California Veterinarians Can Now Discuss Cannabis With Pet Owners

California vets - cannabis and pets
Image: Lepale

California Governor Jerry Brown has signed a bill into law preventing vets in the state being penalised for discussing the use of medical cannabis with pet owners.

AB2215, introduced by Assemblymember Ash Kalra, prohibits the state’s Veterinary Medical Board (VMB) from disciplining or denying, revoking, or suspending a vet’s license for discussing medicinal cannabis use with a pet owner. Contrary to some reports regarding this bill, disciplinary action and penalties can still apply if veterinary physicians take things a step further; for example, dispensing or administering medicinal cannabis products.

“Right now there’s no guidance,” said Mr. Kalra back in May. “And since cannabis has become recreationally legalized, there’s a great risk that individuals will be giving cannabis to their pets not knowing and not having any guidance on it.”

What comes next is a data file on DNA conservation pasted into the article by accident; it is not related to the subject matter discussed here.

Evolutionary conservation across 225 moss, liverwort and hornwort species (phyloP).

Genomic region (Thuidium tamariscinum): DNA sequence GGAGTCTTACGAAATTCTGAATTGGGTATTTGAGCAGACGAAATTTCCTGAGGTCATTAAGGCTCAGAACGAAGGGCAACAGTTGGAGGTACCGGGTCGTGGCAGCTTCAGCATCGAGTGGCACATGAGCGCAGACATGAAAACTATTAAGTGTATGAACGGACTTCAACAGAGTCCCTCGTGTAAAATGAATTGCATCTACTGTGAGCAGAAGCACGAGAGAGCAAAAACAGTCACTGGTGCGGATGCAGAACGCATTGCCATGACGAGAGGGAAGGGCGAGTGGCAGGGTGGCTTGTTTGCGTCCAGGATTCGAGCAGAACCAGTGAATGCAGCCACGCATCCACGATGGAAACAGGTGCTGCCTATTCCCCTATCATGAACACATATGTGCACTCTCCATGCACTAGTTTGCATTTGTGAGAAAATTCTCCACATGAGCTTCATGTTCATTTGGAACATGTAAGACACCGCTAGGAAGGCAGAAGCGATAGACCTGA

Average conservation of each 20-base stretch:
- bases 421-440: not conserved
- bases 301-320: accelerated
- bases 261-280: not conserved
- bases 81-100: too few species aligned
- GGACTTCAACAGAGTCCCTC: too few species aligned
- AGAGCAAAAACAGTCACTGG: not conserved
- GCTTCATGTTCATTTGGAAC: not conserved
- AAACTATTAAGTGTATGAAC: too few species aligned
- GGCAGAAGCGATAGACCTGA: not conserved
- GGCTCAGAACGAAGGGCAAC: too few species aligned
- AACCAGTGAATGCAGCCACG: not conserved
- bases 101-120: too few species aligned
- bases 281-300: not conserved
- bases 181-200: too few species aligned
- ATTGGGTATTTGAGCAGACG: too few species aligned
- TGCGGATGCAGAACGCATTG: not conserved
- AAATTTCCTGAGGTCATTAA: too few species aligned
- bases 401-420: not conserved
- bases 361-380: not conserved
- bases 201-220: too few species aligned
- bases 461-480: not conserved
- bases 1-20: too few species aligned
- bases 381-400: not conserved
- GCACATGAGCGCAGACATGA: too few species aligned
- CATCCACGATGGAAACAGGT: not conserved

The bill also requires the board to adopt guidelines for how discussions with pet owners should be carried out on or before January 1, 2020.

The  California Veterinary Medical Association (CVMA) says it has been a driving force in moving this bill forward.

While the Veterinary Medical Board has previously stated it does not have a formal position on the matter of marijuana and hemp use on animals, if it receives a complaint related to a Board licensee’s involvement,  the Board would be obligated to undertake an investigation and take appropriate disciplinary action if the findings so warranted.

The use of cannabis derived products for treating various conditions in pets has been on the increase, particularly in relation to cannabidiol (CBD) treatments and supplements for dogs. Various scientific studies are also currently being undertaken to gauge the efficacy and safety of CBD in relation to dogs.

In other recent related news, this time from Australia, CannPal Animal Therapeutics Limited (ASX:CP1) announced early last month it had commenced Phase 1B of the Pharmacokinetic and Safety study for CPAT-01D, a  medicine being developed as a pain control in dogs. The study involves 48 beagles and foxhounds and is expected to be completed late in Q4 2018.

The company intends to file an Investigational New Animal Drug (INAD) application with the United States (US) Food and Drug Administration (FDA) with the results from this and previous studies.

Learn more about cannabidiol and dogs.